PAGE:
The issue here is whether defendant William Contini or defendant Associates in Medicine, P. C. (hereinafter AIM) rendered continuous treatment to plaintiff by renewing plaintiff's prescription for prednisone by telephone and, thus, tolling the Statute of Limitations. Under the doctrine of continuous treatment, the time in which to bring a malpractice action is stayed when the course of treatment which includes the wrongful acts or omissions has run continuously and is related to the same original condition or complaint (see, McDermott v Torre, 56 N.Y.2d 399, 405; Borgia v City of New York, 12 N.Y.2d 151, 155).
The operative circumstances herein are as follows. Contini is an internist and AIM is a professional corporation of which he is a shareholder. Plaintiff consulted Contini because of a chronic skin condition for which Contini prescribed prednisone, a steroid medication. Plaintiff's complaint alleges that Contini negligently prescribed prednisone for plaintiff during a seven-year period without properly monitoring either the dosage or his condition. It is alleged that a well-recognized danger of prednisone use is the development of open-angle glaucoma, a disease affecting vision, and that Contini failed to advise plaintiff, either orally or in writing, of the risks and dangers of the use of prednisone, which has caused glaucoma in plaintiff leading to blindness.
The examination before trial of Contini submitted on the motion indicates that after diagnosing plaintiff's skin rash and asthma on January 16, 1980, Contini saw plaintiff on October 15, 1982 and commenced treating him with prednisone. Plaintiff
Plaintiff sued defendants within 18 months of the last prescription issued for him. Supreme Court, inter alia, granted defendants' cross motion and dismissed the complaint as time barred. The court, citing McDermott v Torre (56 N.Y.2d 399, supra), rejected plaintiff's contention that defendants' action of prescribing medication over the telephone constitutes treatment. This appeal by plaintiff ensued.
In McDermott v Torre (supra, at 405), it was noted that "[t]he Statute of Limitations may begin to run `once a hospital or physician considers the patient's treatment to be completed and does not request the patient to return for further examination'" (quoting 1 Weinstein-Korn-Miller, NY Civ Prac ¶ 214-a.03). A fair reading of Contini's examination before trial indicates that he considered himself plaintiff's physician throughout the entire period when the prescriptions were being issued and though he had indicated to plaintiff that he ought to be seen at least once a year, Contini failed to insist on a personal visit and elected to treat him with medication, sight unseen.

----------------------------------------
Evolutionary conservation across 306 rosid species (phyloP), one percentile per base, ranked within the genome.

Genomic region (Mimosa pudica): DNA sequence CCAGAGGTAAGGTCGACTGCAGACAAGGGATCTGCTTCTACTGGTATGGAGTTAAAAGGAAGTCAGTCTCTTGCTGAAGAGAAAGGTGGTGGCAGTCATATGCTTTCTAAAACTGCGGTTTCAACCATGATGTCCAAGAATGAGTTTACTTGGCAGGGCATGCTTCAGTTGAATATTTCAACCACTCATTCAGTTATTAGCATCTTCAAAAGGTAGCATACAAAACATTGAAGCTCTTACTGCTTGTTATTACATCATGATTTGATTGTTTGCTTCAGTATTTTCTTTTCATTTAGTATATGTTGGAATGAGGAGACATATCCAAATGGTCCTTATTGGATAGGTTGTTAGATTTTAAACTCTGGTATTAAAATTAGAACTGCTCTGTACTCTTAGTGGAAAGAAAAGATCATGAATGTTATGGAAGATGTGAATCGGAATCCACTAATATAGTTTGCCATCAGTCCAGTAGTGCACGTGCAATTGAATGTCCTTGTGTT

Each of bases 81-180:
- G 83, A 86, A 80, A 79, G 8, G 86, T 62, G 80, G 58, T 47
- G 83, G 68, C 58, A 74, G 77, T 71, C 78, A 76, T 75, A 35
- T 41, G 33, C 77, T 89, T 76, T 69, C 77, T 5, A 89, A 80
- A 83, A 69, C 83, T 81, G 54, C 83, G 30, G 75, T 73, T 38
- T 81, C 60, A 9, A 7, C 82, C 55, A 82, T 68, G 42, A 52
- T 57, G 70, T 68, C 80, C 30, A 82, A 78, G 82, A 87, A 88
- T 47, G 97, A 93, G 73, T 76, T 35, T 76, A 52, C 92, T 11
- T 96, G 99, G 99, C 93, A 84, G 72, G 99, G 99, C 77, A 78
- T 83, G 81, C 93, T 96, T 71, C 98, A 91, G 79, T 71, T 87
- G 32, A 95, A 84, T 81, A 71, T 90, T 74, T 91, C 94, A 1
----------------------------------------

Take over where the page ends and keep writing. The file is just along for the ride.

The practice of the profession of medicine includes prescribing for any disease or physical condition (Education Law § 6521). It cannot be determined on the record, as a matter of law, that plaintiff's relationship with Contini had ceased. Unlike the situation in Cooper v Kaplan (78 N.Y.2d 1103), plaintiff in this case had a continuing relationship with defendants so that treatment occurred on each date a prescription was received. Defendants failed to raise any factual issue as to
Ordered that the order and judgment is modified, on the law, with costs to plaintiff, by reversing so much thereof as granted defendants' cross motion to dismiss the complaint; cross motion denied; and, as so modified, affirmed.